Fire Investigations, Subrogation, Electrical

Lithium Battery Fires: 10 Safety Tips for Fire Prevention

06 January 2022

The use of lithium batteries has seen a massive increase over the last five years; it seems that every electronic device now uses this type of battery.  The lithium-ion battery can pack a bigger punch in a smaller package, making it appealing to manufacturers who are trying to concentrate power into smaller packaging. Due to this increased use, we have seen an uptick in fires and injuries from lithium batteries.  

Since there can be some confusion between different battery types using lithium chemistry, let’s start by breaking down these batteries into two categories: primary and secondary. Then we’ll dive into what happens when a battery malfunctions, and how to help prevent a battery-related fire.

  1. Primary (non-rechargeable) lithium batteries are comprised of single-use cells containing metallic lithium anodes. Non-rechargeable batteries are referred to throughout the industry as “lithium” batteries. You can find these types of batteries in computers, various machines that have the need to save settings, long use devices, such as the 10-year battery life smoke detectors, and devices that have higher performance demands, such as some cameras and flashlights (123A batteries for example). Do not recharge these.
  2. Secondary (rechargeable) lithium batteries are comprised of rechargeable cells containing an intercalated lithium compound for the anode and cathode. Rechargeable lithium batteries are commonly referred to as lithium-ion or lithium-polymer batteries and are commonly used in almost all of your consumer items that are currently labeled as rechargeable.

Why do Lithium Batteries Catch Fire?

Most fires that occur from lithium batteries are due to thermal runaway. A thermal runaway happens when conditions are met that cause reactions to occur and cannot be easily stopped.  These reactions are exothermic, meaning that they give off heat, and that heat may be enough to cause a fire.

We know that physical damage or electrical abuse, such as short circuits, overcharging, and exposure to elevated temperatures, can cause a thermal runaway. Additionally, manufacturer defects, such as imperfections and/or contaminants in the manufacturing process, can also lead to thermal runaway.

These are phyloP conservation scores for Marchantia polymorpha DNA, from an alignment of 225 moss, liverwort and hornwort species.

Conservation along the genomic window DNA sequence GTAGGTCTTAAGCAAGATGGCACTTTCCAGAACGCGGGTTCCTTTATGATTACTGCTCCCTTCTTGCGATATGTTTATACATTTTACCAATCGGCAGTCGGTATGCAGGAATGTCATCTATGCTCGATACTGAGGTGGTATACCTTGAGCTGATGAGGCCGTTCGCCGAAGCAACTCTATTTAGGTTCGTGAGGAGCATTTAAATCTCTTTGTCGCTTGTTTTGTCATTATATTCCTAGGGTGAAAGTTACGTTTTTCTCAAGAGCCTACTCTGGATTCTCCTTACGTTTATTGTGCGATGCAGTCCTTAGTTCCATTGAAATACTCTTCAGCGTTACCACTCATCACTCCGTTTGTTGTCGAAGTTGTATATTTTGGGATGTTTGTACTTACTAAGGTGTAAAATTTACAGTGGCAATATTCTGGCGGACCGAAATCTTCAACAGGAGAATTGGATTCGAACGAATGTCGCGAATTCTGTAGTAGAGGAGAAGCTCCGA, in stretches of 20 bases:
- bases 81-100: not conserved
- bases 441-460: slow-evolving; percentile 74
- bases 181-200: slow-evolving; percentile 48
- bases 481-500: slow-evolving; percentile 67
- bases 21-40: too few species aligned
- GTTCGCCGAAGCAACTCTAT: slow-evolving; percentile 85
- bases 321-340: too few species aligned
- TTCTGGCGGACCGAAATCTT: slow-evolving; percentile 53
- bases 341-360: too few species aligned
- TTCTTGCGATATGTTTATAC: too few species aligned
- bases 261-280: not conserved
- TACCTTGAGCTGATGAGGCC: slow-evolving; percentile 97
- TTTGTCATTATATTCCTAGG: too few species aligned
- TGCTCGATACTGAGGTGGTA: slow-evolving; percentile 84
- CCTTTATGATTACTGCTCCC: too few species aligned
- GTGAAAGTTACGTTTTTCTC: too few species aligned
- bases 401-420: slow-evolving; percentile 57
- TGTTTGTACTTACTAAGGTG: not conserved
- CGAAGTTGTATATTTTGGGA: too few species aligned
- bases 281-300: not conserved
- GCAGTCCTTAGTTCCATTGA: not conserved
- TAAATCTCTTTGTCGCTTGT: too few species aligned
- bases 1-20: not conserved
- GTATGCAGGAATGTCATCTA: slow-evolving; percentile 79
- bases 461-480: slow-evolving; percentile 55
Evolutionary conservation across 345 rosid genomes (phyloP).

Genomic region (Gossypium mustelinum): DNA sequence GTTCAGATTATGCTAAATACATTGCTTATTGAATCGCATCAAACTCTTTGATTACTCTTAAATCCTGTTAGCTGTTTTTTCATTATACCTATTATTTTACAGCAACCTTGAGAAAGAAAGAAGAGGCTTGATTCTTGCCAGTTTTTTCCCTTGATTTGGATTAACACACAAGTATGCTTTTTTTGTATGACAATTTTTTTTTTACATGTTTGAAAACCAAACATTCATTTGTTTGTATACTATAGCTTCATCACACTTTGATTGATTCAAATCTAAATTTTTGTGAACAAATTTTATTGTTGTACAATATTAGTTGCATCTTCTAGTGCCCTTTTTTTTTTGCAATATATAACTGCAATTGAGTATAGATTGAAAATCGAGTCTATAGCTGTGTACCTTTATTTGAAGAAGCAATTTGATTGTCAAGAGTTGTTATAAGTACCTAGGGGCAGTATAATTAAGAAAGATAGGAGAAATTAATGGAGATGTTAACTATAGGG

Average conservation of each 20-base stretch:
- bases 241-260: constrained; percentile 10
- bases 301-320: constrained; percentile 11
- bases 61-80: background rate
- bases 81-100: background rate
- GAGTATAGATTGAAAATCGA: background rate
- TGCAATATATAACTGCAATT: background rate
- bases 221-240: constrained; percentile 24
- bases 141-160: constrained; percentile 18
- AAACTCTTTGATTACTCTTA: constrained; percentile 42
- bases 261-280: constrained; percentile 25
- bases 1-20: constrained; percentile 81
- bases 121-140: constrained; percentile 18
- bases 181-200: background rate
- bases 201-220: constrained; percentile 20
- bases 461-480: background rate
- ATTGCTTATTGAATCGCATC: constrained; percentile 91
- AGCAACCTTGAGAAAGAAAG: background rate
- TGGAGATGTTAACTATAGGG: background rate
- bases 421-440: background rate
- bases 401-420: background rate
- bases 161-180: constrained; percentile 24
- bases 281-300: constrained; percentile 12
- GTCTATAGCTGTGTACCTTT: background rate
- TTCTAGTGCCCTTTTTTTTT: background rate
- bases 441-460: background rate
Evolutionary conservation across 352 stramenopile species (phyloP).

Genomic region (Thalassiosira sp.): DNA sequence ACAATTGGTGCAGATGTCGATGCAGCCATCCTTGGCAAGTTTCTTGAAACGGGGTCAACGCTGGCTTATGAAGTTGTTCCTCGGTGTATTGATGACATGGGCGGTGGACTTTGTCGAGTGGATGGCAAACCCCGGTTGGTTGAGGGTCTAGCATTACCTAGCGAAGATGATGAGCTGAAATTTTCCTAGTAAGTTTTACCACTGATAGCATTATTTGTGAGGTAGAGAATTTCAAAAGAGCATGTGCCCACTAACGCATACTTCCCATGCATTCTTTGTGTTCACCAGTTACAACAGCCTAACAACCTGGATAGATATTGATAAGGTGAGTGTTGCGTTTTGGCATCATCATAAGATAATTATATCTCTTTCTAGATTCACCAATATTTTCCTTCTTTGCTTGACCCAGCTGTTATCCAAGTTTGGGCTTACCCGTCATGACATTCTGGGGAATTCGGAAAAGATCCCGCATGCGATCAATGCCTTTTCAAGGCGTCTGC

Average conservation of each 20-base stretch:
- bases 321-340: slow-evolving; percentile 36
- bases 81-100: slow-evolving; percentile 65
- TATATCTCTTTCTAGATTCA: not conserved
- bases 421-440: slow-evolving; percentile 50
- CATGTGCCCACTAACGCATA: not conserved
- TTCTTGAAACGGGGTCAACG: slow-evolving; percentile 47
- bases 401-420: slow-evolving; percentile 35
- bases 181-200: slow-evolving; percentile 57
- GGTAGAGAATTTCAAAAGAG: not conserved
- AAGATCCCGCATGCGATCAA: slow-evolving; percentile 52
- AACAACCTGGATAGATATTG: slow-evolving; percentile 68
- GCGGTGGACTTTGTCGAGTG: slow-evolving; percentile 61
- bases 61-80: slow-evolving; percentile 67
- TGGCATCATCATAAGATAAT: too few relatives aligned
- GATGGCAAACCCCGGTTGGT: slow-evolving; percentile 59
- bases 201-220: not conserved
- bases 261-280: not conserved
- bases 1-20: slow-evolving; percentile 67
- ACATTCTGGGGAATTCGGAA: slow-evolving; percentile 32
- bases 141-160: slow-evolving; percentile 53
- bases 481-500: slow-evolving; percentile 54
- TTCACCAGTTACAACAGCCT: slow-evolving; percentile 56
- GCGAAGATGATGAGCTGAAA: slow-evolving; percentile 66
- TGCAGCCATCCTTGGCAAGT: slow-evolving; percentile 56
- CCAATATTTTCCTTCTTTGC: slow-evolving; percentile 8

Thermal Runaway in Lithium Batteries

During thermal runaway of battery, a reaction can occur, which vaporizes the organic electrolyte and pressurizes the cell casing.  If, or when, the case fails, the flammable and toxic gases within the cell are released.  Once a thermal runaway starts, the process cannot be stopped, even by unplugging the battery. Even worse, you may not know when this runaway starts. Therefore, it is best to make sure that the battery is being charged in a safe place where other fuels will not be ignited.

To minimize the possibility of thermal runaway the battery, charger, and device manufacturers use battery management systems to make sure that the batteries are operated within a voltage, current, and temperature range that is considered safe.  For example, if a lithium-ion powered device says the battery is dead and the device will not operate, the actual battery is not dead, instead, it has reached the lower level of safe operation and a good management system will not allow the use of the device.

How to Prevent Lithium Battery Fires (10 Tips)

There are a few things we can do to prevent lithium batteries from causing damage to our homes or businesses and injuring those nearby.

  1. Only buy batteries that are from reputable manufactures.
  2. Do not charge non-rechargeable batteries.
  3. Keep batteries away from high temperatures.
  4. Do not keep batteries on a charger once the charging cycle is completed.
  5. Only charge batteries when you are home or present to monitor the process.
  6. Use only the charger that came with the battery or a battery that is listed by the manufacturer as compatible with the battery.
  7. If possible, try to charge a battery in a fire-safe charging bag.
  8. When storing an item with a lithium-ion battery, remove the battery from the item if possible.
  9. Inspect batteries when they are first installed and after charging if possible. If you notice damage to the battery, do not recharge it.
  10. If you feel excessive heat coming from the charging device, remove the item from the power source and place it away from and combustible items until it has cooled down. Call the fire department if needed. Replace the battery as soon as possible.

These few precautionary steps are a simple way to prevent fires and damage from lithium battery failure, and it is important to practice safety measures when dealing with lithium batteries due to their flammable nature. 

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About The Author
Bryan Spitulski
Bryan Spitulski, IAAI-CFI, P.I.
Senior Principal Consultant
Fire and Explosion

Mr. Bryan Spitulski is a Principal Consultant within the Fire & Explosion Division at Envista Forensics. He has over 30 years of professional and technical experience, conducting thousands of fire scene investigations in his multi-decade career. Mr. Spitulski has expertise with wildfires, commercial, residential, vehicle, and marine fire investigations.

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